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LCDs have 4 data lines. But the data to be displayed in the LCD is given in the ASCII form which is 7 bits. How is that possible?

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2 Answers 2

I answered a question from another user a while ago (here) that referenced the following doc: www.cloverlcd.com/pdf/S6A0069.pdf. You can get an idea as to how it may work from that link (at least for that example).

Many of these embedded devices typically have a two-cycle approach to delivering data to the chips. I've seen one example where you output two f-nybbles in a row to synchronize (since ff is invalid 7-bit) then you start the process of outputting the nybbles. As long as there's no way to generate two consecutive f-nybbles except for synchronization, it's easy to achieve.

There's also typically other lines attached to the device from the bus that allow the device to detect a new write of data. This means it will detect two identical writes as different values. In other words, it uses other signals to control the receipt of the data. Most of the simpler devices also have strict timing requirements (e.g., you must delay at least N microseconds after each write).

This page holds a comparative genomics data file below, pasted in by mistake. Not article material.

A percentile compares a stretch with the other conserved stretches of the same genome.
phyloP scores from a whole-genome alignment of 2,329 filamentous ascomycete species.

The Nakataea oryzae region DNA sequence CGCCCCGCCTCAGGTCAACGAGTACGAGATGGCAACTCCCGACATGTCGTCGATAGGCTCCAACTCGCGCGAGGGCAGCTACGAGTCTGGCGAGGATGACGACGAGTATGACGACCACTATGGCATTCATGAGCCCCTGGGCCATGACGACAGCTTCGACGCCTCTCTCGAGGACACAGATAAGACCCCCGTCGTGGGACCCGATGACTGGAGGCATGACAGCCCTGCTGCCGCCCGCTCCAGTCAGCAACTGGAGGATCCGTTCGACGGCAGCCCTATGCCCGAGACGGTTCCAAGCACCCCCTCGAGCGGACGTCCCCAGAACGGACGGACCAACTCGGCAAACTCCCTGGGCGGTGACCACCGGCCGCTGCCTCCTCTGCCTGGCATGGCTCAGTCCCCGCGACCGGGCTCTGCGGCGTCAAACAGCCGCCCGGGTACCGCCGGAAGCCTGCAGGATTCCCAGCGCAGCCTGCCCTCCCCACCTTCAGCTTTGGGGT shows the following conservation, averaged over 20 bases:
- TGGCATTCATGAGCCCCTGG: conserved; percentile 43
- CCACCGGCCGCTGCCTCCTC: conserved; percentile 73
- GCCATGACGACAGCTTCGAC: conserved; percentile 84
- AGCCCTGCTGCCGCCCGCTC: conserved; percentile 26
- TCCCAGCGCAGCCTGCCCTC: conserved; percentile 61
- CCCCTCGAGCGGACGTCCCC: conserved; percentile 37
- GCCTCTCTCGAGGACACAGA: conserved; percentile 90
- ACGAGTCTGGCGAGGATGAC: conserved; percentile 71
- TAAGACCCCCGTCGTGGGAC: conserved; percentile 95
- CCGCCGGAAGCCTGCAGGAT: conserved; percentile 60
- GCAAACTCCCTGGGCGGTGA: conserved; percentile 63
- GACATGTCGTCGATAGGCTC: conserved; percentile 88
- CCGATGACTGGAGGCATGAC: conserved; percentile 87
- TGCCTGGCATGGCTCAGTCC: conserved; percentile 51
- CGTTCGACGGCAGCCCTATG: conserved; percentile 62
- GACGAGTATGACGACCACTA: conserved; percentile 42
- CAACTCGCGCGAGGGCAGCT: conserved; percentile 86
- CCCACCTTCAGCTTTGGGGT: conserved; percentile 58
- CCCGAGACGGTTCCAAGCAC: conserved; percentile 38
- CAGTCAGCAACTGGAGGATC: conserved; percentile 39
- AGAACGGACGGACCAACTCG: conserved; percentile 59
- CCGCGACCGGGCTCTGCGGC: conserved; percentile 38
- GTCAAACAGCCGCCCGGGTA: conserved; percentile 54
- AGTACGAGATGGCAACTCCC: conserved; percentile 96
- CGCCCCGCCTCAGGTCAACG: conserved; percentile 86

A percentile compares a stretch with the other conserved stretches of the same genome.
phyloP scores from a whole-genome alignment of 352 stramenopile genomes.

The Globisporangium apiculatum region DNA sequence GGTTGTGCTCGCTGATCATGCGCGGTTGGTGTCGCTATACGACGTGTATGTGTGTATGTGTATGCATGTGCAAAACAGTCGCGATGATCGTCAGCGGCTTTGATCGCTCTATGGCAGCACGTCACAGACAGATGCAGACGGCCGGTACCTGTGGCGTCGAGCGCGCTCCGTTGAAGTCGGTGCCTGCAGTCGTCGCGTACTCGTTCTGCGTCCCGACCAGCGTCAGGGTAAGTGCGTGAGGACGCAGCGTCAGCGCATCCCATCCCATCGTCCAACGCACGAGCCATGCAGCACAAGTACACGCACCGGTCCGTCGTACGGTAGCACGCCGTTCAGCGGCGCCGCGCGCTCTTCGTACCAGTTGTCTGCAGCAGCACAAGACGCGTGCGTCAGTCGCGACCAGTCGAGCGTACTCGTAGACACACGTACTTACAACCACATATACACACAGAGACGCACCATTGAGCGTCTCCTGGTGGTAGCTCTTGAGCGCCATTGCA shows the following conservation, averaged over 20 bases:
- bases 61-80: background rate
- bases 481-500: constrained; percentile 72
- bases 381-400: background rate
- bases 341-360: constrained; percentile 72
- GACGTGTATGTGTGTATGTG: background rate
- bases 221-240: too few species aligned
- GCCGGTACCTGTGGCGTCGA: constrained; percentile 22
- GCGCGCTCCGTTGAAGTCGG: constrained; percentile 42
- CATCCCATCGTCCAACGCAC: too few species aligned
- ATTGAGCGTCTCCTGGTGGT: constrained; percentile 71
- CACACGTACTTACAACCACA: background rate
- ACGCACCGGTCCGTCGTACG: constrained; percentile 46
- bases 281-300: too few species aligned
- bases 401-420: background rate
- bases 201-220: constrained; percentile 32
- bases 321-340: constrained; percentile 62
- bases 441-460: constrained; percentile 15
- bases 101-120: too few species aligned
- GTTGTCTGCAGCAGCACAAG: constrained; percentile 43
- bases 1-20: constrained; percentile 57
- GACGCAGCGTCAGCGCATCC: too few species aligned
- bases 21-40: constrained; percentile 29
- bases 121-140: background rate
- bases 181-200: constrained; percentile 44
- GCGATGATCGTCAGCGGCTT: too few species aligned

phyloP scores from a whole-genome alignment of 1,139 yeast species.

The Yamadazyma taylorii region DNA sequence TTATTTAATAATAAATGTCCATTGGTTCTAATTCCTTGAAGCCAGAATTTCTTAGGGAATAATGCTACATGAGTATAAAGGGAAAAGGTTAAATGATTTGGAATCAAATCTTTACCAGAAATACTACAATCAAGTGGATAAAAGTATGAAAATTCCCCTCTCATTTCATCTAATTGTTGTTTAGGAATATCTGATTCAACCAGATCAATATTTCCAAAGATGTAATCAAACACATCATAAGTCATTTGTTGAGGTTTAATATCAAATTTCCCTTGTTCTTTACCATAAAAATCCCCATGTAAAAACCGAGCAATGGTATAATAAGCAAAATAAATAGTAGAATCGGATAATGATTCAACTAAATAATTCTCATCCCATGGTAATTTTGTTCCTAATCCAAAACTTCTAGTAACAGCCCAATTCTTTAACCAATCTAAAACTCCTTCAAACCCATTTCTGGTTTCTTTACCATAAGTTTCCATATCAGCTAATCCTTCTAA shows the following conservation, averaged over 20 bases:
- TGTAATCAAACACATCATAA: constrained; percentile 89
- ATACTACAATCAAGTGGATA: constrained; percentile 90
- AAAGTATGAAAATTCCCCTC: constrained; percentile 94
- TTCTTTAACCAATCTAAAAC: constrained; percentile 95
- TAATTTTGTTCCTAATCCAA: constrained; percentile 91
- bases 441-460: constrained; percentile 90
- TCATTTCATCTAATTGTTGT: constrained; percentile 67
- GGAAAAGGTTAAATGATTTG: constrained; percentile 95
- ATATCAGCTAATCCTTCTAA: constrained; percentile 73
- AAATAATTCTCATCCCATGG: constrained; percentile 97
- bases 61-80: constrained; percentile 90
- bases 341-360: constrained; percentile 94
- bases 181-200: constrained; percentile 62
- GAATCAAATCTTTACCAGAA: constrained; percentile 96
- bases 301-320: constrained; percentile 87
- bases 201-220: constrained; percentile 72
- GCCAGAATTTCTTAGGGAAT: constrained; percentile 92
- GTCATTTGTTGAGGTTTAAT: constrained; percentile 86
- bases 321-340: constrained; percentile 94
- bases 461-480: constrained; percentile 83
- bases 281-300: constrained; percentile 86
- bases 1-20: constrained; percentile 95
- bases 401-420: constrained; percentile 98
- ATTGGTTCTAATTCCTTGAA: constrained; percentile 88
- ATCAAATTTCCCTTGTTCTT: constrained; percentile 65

In addition, what you tend to send are commands, not just the ASCII codes. The nybble output for display Hello at offset 3 on an LCD may be:

f f           ; sync
0             ; clear display (cmd = 0).
1 0 3         ; set cursor (cmd = 1) to offset 3.
2 H e l l o 0 ; output text (cmd = 2) teminated by NULL.

Since only data lines d3 through d0 are attached to the device, ther upper nybble is irrelevant.

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Typically the device powers up in 8-bit mode, but the commands required to put it in 4-bit mode ignore the 4 LSBs.

In 4-bit mode two xfers are required per character.

See this description

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